September 2011 Update For additional information, visit the News page.
Prof. Parson will deliver a keynote address on "Climate Engineering: Novel Challenges for Global Governance" on October 29, at the annual conference of the Centre for International Governance Innovation.
He organized and led the symposium, "A Fine Balance: Expertise, Evidence and Democracy in Policy and Governance, 1960-2011," inspired by the intellectual legacy of A.R. Dobell, at the University of Victoria, August 19-20, 2011.
Ted Parson is Dan and Rae Emmett Professor of Environmental Law and Faculty co-director of the Emmett Center on Climate Change and the Environment at the University of California, Los Angeles. His research examines international environmental law and policy, the role of science and technology in public policy, and the political economy of regulation.
Parson's articles have appeared in Nature, Science, Climatic Change, Issues in Science and Technology, the Journal of Economic Literature, and the Annual Review of Energy and the Environment.
His most recent books are The Science and Politics of Global Climate Change (Cambridge, 2nd edition, 2010, with Andrew Dessler), and Protecting the Ozone Layer: Science and Strategy (Oxford, 2003), which won the 2004 Harold and Margaret Sprout Award of the International Studies Association.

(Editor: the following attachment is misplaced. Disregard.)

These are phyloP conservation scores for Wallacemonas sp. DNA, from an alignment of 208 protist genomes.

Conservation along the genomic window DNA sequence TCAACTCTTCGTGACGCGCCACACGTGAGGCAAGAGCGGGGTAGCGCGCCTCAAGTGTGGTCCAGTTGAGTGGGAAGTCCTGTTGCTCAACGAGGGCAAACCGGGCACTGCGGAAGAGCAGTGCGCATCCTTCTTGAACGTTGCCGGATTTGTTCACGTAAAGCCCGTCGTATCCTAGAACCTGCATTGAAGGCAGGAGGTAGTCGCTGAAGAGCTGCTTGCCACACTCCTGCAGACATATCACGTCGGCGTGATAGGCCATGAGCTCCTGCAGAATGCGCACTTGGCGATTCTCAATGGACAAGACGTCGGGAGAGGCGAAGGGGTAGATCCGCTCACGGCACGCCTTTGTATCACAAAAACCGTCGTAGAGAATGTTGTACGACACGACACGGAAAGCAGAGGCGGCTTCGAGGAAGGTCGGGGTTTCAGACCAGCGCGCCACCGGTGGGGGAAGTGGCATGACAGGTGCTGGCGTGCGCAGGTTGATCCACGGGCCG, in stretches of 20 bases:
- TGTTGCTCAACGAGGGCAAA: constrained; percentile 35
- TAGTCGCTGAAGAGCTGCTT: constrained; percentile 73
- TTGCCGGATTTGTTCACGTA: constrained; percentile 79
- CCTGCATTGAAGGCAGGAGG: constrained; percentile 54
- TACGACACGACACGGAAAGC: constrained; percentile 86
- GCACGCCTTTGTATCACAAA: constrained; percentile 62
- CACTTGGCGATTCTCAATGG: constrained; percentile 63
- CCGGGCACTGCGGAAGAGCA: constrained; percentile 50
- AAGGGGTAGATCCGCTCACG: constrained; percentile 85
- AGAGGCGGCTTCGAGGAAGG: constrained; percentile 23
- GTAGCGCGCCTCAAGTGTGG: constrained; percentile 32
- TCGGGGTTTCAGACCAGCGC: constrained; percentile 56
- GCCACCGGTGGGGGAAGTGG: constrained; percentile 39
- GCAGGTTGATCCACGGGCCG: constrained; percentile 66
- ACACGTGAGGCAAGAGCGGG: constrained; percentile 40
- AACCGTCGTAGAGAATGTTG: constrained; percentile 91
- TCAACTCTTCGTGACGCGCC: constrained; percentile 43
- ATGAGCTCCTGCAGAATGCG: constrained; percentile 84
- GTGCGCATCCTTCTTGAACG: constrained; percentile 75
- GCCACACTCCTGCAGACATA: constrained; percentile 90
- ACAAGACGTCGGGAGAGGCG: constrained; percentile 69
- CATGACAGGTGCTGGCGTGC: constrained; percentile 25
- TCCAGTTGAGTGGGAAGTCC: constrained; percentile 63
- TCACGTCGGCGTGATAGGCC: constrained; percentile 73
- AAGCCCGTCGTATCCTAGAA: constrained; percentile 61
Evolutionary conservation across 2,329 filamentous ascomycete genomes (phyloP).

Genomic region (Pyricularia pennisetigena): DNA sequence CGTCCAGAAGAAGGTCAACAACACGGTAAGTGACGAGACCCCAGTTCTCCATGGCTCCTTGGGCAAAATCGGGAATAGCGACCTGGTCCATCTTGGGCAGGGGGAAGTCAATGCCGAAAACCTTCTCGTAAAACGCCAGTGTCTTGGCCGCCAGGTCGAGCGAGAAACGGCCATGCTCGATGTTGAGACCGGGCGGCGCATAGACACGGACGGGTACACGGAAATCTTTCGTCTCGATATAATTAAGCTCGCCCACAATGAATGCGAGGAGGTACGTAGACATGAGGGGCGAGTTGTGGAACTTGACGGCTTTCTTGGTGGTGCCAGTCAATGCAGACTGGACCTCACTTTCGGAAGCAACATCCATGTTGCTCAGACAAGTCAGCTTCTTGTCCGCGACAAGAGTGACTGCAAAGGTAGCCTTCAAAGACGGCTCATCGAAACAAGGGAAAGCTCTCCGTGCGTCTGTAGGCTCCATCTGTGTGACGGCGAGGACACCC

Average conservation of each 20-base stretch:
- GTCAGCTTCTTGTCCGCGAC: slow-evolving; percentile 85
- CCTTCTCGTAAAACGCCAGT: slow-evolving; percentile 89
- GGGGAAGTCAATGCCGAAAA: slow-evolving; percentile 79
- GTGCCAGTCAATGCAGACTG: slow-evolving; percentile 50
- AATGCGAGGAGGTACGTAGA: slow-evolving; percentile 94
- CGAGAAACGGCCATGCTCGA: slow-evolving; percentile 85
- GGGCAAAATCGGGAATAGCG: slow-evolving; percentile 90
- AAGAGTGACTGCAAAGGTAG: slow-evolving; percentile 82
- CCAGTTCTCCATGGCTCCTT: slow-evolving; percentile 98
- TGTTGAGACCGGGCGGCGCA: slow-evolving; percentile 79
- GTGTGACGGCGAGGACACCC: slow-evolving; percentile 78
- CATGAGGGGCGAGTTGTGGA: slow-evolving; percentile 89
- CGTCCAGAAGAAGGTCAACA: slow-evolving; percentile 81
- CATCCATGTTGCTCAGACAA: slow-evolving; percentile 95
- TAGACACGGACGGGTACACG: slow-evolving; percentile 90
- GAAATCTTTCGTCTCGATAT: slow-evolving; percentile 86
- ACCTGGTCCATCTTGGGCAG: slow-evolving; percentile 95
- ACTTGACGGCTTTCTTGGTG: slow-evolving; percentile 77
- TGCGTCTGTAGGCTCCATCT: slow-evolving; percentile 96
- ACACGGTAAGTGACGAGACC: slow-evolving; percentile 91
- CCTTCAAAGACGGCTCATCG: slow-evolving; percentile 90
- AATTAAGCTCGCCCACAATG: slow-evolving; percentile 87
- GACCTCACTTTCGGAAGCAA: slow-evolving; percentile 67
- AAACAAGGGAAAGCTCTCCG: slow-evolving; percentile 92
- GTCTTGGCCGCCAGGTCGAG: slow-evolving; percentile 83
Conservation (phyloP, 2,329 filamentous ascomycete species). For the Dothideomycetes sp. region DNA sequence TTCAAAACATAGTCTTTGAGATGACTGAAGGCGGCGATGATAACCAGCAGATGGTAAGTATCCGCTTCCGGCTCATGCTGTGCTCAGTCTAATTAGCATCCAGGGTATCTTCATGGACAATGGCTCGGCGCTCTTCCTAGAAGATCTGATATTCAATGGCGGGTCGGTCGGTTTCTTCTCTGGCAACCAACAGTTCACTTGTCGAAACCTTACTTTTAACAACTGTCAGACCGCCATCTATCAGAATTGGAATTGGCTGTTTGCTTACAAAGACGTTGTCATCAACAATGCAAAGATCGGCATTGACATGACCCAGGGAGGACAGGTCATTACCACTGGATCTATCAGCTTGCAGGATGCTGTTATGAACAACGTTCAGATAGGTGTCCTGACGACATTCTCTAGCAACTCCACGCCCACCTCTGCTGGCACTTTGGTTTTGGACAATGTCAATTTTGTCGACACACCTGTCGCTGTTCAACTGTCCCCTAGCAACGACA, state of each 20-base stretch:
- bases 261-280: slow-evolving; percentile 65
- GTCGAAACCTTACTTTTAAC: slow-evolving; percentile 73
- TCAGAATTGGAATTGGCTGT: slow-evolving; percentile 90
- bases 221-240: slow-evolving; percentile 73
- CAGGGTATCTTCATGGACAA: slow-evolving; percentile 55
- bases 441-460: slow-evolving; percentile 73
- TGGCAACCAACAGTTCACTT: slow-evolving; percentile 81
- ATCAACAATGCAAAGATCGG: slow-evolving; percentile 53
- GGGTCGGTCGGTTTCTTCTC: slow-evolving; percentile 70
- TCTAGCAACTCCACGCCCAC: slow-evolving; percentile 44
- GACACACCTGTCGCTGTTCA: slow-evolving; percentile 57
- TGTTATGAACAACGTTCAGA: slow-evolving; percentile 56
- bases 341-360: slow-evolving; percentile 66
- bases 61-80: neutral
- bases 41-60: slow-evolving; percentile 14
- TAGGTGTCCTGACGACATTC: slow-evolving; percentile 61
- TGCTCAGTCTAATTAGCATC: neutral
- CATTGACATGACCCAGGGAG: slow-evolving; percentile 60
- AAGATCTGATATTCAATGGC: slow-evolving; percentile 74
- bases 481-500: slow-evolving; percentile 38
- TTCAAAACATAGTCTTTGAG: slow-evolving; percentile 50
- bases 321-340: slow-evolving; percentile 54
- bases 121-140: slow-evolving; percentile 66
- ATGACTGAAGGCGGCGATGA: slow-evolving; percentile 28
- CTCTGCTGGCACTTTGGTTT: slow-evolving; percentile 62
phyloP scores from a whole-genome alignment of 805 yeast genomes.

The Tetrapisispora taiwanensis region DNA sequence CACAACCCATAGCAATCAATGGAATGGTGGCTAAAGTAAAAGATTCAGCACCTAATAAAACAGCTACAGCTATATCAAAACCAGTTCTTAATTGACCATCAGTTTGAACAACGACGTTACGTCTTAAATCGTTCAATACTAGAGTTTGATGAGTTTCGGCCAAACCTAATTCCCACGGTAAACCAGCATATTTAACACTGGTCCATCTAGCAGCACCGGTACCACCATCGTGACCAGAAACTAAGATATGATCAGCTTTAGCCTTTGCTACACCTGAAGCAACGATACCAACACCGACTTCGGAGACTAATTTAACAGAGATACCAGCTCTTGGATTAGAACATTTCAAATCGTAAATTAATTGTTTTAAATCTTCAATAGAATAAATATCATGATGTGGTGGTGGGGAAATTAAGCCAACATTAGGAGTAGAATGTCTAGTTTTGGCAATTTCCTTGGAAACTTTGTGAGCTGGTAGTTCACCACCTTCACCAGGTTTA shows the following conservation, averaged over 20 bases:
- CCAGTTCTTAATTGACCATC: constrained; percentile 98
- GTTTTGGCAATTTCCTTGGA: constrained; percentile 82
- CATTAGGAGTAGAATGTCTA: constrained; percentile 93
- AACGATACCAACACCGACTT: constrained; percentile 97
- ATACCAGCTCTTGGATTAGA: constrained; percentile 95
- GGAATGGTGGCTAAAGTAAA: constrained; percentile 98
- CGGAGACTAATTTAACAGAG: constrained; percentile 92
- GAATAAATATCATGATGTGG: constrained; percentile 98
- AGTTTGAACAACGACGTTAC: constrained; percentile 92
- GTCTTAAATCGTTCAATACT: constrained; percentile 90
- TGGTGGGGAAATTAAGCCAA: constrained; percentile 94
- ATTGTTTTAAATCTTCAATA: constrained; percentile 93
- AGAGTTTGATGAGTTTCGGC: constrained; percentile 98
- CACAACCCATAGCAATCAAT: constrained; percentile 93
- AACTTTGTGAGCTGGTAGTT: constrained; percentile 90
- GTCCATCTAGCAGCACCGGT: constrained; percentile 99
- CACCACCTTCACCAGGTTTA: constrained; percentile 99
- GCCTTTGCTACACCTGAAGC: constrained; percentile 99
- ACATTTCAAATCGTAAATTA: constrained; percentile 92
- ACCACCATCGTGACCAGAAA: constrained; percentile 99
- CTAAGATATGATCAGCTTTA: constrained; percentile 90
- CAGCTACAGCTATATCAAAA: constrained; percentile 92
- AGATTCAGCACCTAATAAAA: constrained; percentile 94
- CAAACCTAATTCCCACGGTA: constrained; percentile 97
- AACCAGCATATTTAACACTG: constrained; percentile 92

Parson has chaired and served on senior advisory committees for the National Academy of Sciences, the U.S. Global Change Research Program, and other bodies, including the Synthesis Team for the US National Assessment of Climate Impacts. In 2005, he was appointed to the National Advisory Board of the Union of Concerned Scientists.
Parson has worked and consulted for the White House Office of Science and Technology Policy, the U.S. Office Congress Office of Technology Assessment, the Privy Council Office of Canada, the United Nations Environment Program, and the International Institute for Applied Systems Analysis, and spent twelve years on the faculty of Harvard's Kennedy School of Government.
He holds degrees in Physics from the University of Toronto and in Management Science from the University of British Columbia, and a Ph.D. in Public Policy from Harvard. In former lives, he was a professional classical musician and an organizer of grassroots environmental groups.
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